----------- Start Original Message -----------
: I suggest that you post this question on the ASME forum for discussion.
: https://cop.asme.org/COP
: I agree with the philosophy "if in doubt..cut it out"
: : When sizing a defect according to ASME you take the maximum amplitude and then get the length ccording to the 6 db drop. But according to ASME it has to be over DAC and a certain length to be rejectable, so I have a question about determing length.
: : Do you only consider the signal portion for length if it goes over DAC, ie; I maximize on my signal and it is over DAC (but not by much), I move laterally to determine length by 6 db drop but before I get to the 6db drop location the signal is now below DAC. SO do you only consider the part of the indication that goes above DAC for determining length or is it 6db drop regardless?
: : If I size by the 6db drop it may exceed length by code and be rejectable but if i size with the portion that is above DAC it may be acceptable. I can see arguments for both ways.
: : What is the correct way?
------------ End Original Message ------------




 
 Reply 
 

Product Spotlight

Immersion systems

ScanMaster ultrasonic immersion systems are designed for high throughput, multi shift operation in a
...
n industrial or lab environment. These fully integrated systems provide various scanning configurations and incorporate conventional and phased arrays technologies to support diverse applications, such as inspection of disks, bars, shafts, billets and plates. All of ScanMaster immersion systems are built from high accuracy scanning frames allowing for scanning of complex parts and include a multi-channel ultrasonic instrument with exceptional performance. The systems are approved by all major manufacturers for C-scan inspection of jet engine forged discs. Together with a comprehensive set of software modules these flexible series of systems provide the customer with the best price performance solutions.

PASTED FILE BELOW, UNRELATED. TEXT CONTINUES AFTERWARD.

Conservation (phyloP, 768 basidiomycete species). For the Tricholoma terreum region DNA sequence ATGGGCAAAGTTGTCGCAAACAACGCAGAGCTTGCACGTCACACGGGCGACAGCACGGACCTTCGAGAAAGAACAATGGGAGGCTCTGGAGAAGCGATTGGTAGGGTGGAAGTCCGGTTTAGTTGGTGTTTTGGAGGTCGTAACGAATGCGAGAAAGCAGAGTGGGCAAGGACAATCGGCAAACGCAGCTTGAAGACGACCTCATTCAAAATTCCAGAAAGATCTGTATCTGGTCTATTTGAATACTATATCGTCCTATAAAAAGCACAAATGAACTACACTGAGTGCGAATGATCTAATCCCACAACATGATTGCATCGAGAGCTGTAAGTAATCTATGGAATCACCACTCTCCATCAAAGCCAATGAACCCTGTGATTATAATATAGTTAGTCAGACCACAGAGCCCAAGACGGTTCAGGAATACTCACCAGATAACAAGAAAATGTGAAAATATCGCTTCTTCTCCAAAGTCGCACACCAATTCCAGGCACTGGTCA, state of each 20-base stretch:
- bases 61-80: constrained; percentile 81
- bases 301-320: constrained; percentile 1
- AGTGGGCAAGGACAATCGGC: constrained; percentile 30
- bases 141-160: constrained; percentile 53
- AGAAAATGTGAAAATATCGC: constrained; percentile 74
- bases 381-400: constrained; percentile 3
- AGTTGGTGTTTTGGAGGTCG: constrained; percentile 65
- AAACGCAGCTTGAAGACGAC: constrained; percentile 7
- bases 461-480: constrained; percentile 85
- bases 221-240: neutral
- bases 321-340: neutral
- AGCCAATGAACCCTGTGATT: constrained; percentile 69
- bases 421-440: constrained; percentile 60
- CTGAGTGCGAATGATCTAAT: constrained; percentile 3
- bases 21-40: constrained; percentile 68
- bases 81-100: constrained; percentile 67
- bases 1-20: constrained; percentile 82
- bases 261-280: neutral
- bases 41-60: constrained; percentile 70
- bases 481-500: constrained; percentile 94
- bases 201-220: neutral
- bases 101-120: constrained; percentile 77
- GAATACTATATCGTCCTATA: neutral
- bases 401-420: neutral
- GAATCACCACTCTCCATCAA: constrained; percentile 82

>

PROlineTOP Plug & Play Ultrasonic inspection device

As Plug & Play solution it units all control and operation elements in a small housing and therefo
...
re replaces the typical control cabinet...
>

Surf-X® Array Probe

Introducing the Surf-X family of flexible Eddy Current Array (ECA) probes. Featuring unique multiple
...
coil sets and proprietary X-PROBE technology, Surf-X array probes can quickly and accurately handle a range of inspection applications, from inspecting corrosion or cracking in pipes, pressure vessels, or tanks, to assessing and sizing cracks in raised welds and friction stir welds.
>

ISONIC 3510

Very Powerful Superior Performance Extremely Portable Smart Phased Array Ultrasonic Flaw Detector an
...
d Recorder with 2 Conventional UT and TOFD Channels uniquely combines PA, single- and multi-channel conventional UT, and TOFD modalities providing 100% raw data recording and imaging. Suitable for all kinds of every-day ultrasonic inspections
>

Share...
We use technical and analytics cookies to ensure that we will give you the best experience of our website - More Info
Accept
top
this is debug window